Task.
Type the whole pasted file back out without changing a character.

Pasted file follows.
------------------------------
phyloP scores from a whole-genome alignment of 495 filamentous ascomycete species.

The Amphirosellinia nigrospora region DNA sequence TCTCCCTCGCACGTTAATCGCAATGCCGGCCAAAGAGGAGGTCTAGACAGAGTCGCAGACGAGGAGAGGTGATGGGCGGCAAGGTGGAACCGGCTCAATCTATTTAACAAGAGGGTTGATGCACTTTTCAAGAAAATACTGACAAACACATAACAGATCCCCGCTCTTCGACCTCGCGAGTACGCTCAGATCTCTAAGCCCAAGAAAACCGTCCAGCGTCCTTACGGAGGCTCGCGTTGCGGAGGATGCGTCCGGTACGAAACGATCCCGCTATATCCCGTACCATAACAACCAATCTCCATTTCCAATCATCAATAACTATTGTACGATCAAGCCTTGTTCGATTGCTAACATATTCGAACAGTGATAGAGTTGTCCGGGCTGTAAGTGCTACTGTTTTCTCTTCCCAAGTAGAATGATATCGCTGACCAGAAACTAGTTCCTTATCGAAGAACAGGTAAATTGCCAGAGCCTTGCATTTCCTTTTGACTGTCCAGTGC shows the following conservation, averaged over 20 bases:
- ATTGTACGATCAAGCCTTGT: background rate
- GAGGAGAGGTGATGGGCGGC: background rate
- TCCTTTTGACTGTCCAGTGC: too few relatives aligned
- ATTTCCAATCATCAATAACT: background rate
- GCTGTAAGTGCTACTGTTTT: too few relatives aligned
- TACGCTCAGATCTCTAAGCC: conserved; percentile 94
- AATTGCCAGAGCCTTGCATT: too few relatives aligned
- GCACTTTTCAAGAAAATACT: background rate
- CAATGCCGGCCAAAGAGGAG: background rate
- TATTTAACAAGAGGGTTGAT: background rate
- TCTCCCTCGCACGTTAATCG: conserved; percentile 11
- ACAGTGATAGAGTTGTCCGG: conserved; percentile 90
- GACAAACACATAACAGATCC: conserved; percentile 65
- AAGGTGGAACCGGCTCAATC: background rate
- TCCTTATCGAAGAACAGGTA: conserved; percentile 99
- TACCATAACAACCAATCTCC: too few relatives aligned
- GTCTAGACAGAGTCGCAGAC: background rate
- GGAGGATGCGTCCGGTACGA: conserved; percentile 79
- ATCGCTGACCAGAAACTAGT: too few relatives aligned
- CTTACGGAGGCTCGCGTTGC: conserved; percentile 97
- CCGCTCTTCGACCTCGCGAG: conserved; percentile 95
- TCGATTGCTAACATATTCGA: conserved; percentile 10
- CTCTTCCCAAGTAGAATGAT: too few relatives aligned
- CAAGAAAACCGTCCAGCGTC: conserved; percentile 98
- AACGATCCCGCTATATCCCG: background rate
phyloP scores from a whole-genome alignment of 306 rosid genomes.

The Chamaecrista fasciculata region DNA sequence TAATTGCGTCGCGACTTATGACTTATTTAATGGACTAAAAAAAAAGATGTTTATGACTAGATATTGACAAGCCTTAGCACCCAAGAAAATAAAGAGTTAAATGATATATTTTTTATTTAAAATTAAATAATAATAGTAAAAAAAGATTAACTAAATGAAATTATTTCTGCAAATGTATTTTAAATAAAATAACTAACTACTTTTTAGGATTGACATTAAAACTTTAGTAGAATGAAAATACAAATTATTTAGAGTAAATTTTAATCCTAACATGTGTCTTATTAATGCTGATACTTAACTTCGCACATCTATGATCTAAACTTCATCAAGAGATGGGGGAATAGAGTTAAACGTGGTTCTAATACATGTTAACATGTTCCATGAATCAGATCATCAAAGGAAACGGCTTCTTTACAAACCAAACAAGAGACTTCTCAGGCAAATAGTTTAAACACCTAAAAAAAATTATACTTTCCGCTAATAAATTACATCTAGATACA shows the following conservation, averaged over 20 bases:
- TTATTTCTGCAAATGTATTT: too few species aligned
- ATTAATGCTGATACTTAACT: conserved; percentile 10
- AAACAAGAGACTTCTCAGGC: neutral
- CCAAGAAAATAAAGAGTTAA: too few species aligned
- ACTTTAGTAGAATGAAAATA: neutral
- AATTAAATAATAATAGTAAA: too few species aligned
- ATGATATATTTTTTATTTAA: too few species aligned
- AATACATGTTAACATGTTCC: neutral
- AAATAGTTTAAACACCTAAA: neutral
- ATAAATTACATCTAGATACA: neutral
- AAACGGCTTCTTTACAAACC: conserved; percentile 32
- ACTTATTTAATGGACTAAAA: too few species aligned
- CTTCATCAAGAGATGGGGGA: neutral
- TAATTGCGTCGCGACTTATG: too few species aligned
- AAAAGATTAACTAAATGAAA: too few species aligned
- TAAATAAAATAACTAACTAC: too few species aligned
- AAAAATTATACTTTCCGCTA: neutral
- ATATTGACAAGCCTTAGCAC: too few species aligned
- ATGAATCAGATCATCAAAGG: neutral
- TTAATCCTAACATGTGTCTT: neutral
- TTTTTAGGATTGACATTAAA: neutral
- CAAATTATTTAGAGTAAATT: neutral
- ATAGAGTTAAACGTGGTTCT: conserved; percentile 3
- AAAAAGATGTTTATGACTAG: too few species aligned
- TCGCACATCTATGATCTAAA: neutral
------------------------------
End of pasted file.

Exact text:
phyloP scores from a whole-genome alignment of 495 filamentous ascomycete species.

The Amphirosellinia nigrospora region DNA sequence TCTCCCTCGCACGTTAATCGCAATGCCGGCCAAAGAGGAGGTCTAGACAGAGTCGCAGACGAGGAGAGGTGATGGGCGGCAAGGTGGAACCGGCTCAATCTATTTAACAAGAGGGTTGATGCACTTTTCAAGAAAATACTGACAAACACATAACAGATCCCCGCTCTTCGACCTCGCGAGTACGCTCAGATCTCTAAGCCCAAGAAAACCGTCCAGCGTCCTTACGGAGGCTCGCGTTGCGGAGGATGCGTCCGGTACGAAACGATCCCGCTATATCCCGTACCATAACAACCAATCTCCATTTCCAATCATCAATAACTATTGTACGATCAAGCCTTGTTCGATTGCTAACATATTCGAACAGTGATAGAGTTGTCCGGGCTGTAAGTGCTACTGTTTTCTCTTCCCAAGTAGAATGATATCGCTGACCAGAAACTAGTTCCTTATCGAAGAACAGGTAAATTGCCAGAGCCTTGCATTTCCTTTTGACTGTCCAGTGC shows the following conservation, averaged over 20 bases:
- ATTGTACGATCAAGCCTTGT: background rate
- GAGGAGAGGTGATGGGCGGC: background rate
- TCCTTTTGACTGTCCAGTGC: too few relatives aligned
- ATTTCCAATCATCAATAACT: background rate
- GCTGTAAGTGCTACTGTTTT: too few relatives aligned
- TACGCTCAGATCTCTAAGCC: conserved; percentile 94
- AATTGCCAGAGCCTTGCATT: too few relatives aligned
- GCACTTTTCAAGAAAATACT: background rate
- CAATGCCGGCCAAAGAGGAG: background rate
- TATTTAACAAGAGGGTTGAT: background rate
- TCTCCCTCGCACGTTAATCG: conserved; percentile 11
- ACAGTGATAGAGTTGTCCGG: conserved; percentile 90
- GACAAACACATAACAGATCC: conserved; percentile 65
- AAGGTGGAACCGGCTCAATC: background rate
- TCCTTATCGAAGAACAGGTA: conserved; percentile 99
- TACCATAACAACCAATCTCC: too few relatives aligned
- GTCTAGACAGAGTCGCAGAC: background rate
- GGAGGATGCGTCCGGTACGA: conserved; percentile 79
- ATCGCTGACCAGAAACTAGT: too few relatives aligned
- CTTACGGAGGCTCGCGTTGC: conserved; percentile 97
- CCGCTCTTCGACCTCGCGAG: conserved; percentile 95
- TCGATTGCTAACATATTCGA: conserved; percentile 10
- CTCTTCCCAAGTAGAATGAT: too few relatives aligned
- CAAGAAAACCGTCCAGCGTC: conserved; percentile 98
- AACGATCCCGCTATATCCCG: background rate
phyloP scores from a whole-genome alignment of 306 rosid genomes.

The Chamaecrista fasciculata region DNA sequence TAATTGCGTCGCGACTTATGACTTATTTAATGGACTAAAAAAAAAGATGTTTATGACTAGATATTGACAAGCCTTAGCACCCAAGAAAATAAAGAGTTAAATGATATATTTTTTATTTAAAATTAAATAATAATAGTAAAAAAAGATTAACTAAATGAAATTATTTCTGCAAATGTATTTTAAATAAAATAACTAACTACTTTTTAGGATTGACATTAAAACTTTAGTAGAATGAAAATACAAATTATTTAGAGTAAATTTTAATCCTAACATGTGTCTTATTAATGCTGATACTTAACTTCGCACATCTATGATCTAAACTTCATCAAGAGATGGGGGAATAGAGTTAAACGTGGTTCTAATACATGTTAACATGTTCCATGAATCAGATCATCAAAGGAAACGGCTTCTTTACAAACCAAACAAGAGACTTCTCAGGCAAATAGTTTAAACACCTAAAAAAAATTATACTTTCCGCTAATAAATTACATCTAGATACA shows the following conservation, averaged over 20 bases:
- TTATTTCTGCAAATGTATTT: too few species aligned
- ATTAATGCTGATACTTAACT: conserved; percentile 10
- AAACAAGAGACTTCTCAGGC: neutral
- CCAAGAAAATAAAGAGTTAA: too few species aligned
- ACTTTAGTAGAATGAAAATA: neutral
- AATTAAATAATAATAGTAAA: too few species aligned
- ATGATATATTTTTTATTTAA: too few species aligned
- AATACATGTTAACATGTTCC: neutral
- AAATAGTTTAAACACCTAAA: neutral
- ATAAATTACATCTAGATACA: neutral
- AAACGGCTTCTTTACAAACC: conserved; percentile 32
- ACTTATTTAATGGACTAAAA: too few species aligned
- CTTCATCAAGAGATGGGGGA: neutral
- TAATTGCGTCGCGACTTATG: too few species aligned
- AAAAGATTAACTAAATGAAA: too few species aligned
- TAAATAAAATAACTAACTAC: too few species aligned
- AAAAATTATACTTTCCGCTA: neutral
- ATATTGACAAGCCTTAGCAC: too few species aligned
- ATGAATCAGATCATCAAAGG: neutral
- TTAATCCTAACATGTGTCTT: neutral
- TTTTTAGGATTGACATTAAA: neutral
- CAAATTATTTAGAGTAAATT: neutral
- ATAGAGTTAAACGTGGTTCT: conserved; percentile 3
- AAAAAGATGTTTATGACTAG: too few species aligned
- TCGCACATCTATGATCTAAA: neutral